Restore Lost Groves

Sacred groves persisted in large numbers in India, especially in the highlands, as repositories of primeval biodiversity, moderators of local climate and protectors of soils and watersheds

By M D Subash Chandran
Published: Monday 15 January 2018
Paintings: Raj Kumar Singh
Paintings: Raj Kumar Singh Paintings: Raj Kumar Singh

The decline of sacred groves began in the Indian plains in tandem with agricultural expansion. Soon, they were replaced by temples. But compared to most parts of the world, where dogmatic religions wiped out nature cults, sacred groves persisted in large numbers in India, especially in the highlands, as repositories of primeval biodiversity, moderators of local climate, protectors of soils and watersheds, giving rise to perennial streams and springs and recharging groundwater.

Some 25 centuries ago, when Gautam Buddha lived, the Gangetic plains were dotted with sacred forests dedicated to sylvan deities like yakshas, yakshis and mother goddesses. Buddha’s sermons were mostly from vanas (sacred groves) or aaramas (parks) like the Deer Park of Sarnath in Uttar Pradesh. He meditated in Jetavana of Sravasti, an ancient city on the Gangetic plains; established a monastery in the Veluvana (bamboo grove) there; and spent his last days in the sal grove at Kusinara of Uttar Pradesh.

The sacred groves remained in silence over the next thousands of years, barring sporadic references in anthropological and cultural chronicles. It’s only since the 1960s that researchers have started taking keen interest in them, with initial studies emerging from the Western Ghats, a biodiversity hotspot. Although literature on sacred groves has since been flourishing, the focus is more on smaller, isolated groves in humanised landscapes. A prime reason for this is large community-managed sacred groves of the past lost their identity after the British merged those with reserved forests. The real value of the country’s sacred groves in terms of ecological and genetic resources thus remain highly eclipsed.

For instance, Kodagu district of southern Karnataka in Western Ghats has the distinction of accommodating the sources of three important rivers—the Cauvery, Kumaradhara and the Barapole—three wildlife sanctuaries and the Nagarhole National Park. All wildlife sanctuaries up to the peaks of shola-grassland complexes are replete with sacred groves, or devarakadus, that are places of active pilgrimage. For Kodavas, the self-assertive indigenous community of Kodagu, devarakadus devoted to deities like Igguthappa, Aiyappa and mother goddess Bhagavathi are insignia of their cultural identities. During the colonial rule, almost every village had one or more sacred groves. The British could not merge such forests entirely with reserved forests. Though the groves entered into a phase of decadence due to administrative lapses, mounting pressures for commercial crops like coffee, cardamom and tea, and influx of human migrations, Kodagu continues to retain species richness and endemism.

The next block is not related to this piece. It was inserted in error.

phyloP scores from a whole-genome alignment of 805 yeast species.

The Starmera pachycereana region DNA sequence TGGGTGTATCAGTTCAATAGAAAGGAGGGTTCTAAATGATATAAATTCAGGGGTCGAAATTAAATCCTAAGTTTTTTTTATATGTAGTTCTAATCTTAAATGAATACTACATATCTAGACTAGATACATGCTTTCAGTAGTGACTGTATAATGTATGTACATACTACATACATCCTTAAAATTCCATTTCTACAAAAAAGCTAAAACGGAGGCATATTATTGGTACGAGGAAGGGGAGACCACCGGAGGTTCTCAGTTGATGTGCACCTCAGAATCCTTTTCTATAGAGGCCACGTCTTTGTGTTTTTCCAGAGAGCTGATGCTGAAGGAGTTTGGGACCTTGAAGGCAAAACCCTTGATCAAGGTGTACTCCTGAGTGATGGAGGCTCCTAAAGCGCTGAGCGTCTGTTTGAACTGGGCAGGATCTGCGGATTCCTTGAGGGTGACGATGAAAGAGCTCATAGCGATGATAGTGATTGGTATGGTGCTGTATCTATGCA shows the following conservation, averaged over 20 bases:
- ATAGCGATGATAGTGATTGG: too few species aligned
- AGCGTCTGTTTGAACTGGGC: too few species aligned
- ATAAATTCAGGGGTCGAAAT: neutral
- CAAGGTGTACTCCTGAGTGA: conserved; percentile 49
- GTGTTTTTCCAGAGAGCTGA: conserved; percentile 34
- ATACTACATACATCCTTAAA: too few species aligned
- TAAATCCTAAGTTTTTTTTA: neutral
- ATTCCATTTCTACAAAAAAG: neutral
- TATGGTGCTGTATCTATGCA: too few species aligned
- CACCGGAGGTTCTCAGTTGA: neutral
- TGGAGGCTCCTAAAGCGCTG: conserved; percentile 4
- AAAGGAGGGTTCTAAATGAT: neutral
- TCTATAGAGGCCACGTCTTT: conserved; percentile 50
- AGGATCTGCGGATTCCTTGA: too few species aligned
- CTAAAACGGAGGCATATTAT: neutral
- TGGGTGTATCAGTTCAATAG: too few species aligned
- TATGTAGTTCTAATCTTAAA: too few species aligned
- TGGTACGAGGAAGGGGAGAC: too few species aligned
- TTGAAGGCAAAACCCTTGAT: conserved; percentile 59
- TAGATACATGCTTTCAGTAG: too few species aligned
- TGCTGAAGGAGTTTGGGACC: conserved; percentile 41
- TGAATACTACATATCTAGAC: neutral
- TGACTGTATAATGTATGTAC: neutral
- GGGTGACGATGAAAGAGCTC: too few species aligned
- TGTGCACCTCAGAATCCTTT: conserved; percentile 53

The land and waterbodies constitute rare genetic reservoirs for many threatened fauna and flora, including critically endangered trees like white dammar (Vateria indica), Dipterocarpus bourdillonii and Hopea jacobi, and critically endangered fish like Barbodes wynaadensis (Wayanad mahaseer) and Ponmudi bush frog (Raorchestes ponmudi). In addition, there are many endangered, vulnerable, near-threatened and other endemic biodiversity. At Kodagu, humans have struck harmony with nature. Its culture and cosmocentrism, epitomised in the veneration of sacred groves and waterbodies, would have been true for the rest of the Western Ghats and other mountainous parts of the country, but for the rude interventions, both cultural and state-sponsored, upsetting the age-old community-centred conservation practices.

In Karnataka’s Uttar Kannada-Shimoga districts, kans, as sacred groves are called in the region, represent distinct patches of evergreen forests associated with streams and springs, wild pepper and cinnamon. The British while merging the kans with the reserved forests did not treat the groves differently. In Shimoga, the kans were under the revenue department, which granted some privileges like wild pepper to local communities; the remaining forest however remained inaccessible which prompted people to hack kans for biomass needs, initiating impoverishment of watershed. Our studies in the region along with Professor Madhav Gadgil re-emphasised the sacredness of kans and explained that their unique vegetation and faunal richness, still shelter many rare elements of biodiversity.

Some 11 species of pepper can be found in the sacred groves of southern Western Ghats. Similarly, cardamom grew in evergreen forests in the southern Anamalais (Cardamom Hills), in forests spared from shifting cultivation for fear of deities by tribes like Muthuvans, Muduvans, Kanis and Kadars. The same is true with Garcinias, cinnamon, wild nutmeg, pickle mangoes and toddy, starch and palm jaggery from Caryota urens.

It’s time that the sacred groves were identified, mapped and conserved as Biodiversity Heritage Sites under the provisions of the Biological Diversity Act, 2002. The emphasis should be on rejuvenation of such groves and linking those to water courses and other vegetation corridors in a network for more efficient conservation of biodiversity and for strengthening other ecological services.

The author is an expert on forest ecology and ecosystem management, and is affiliated to the Indian Institute of Science in Bengaluru

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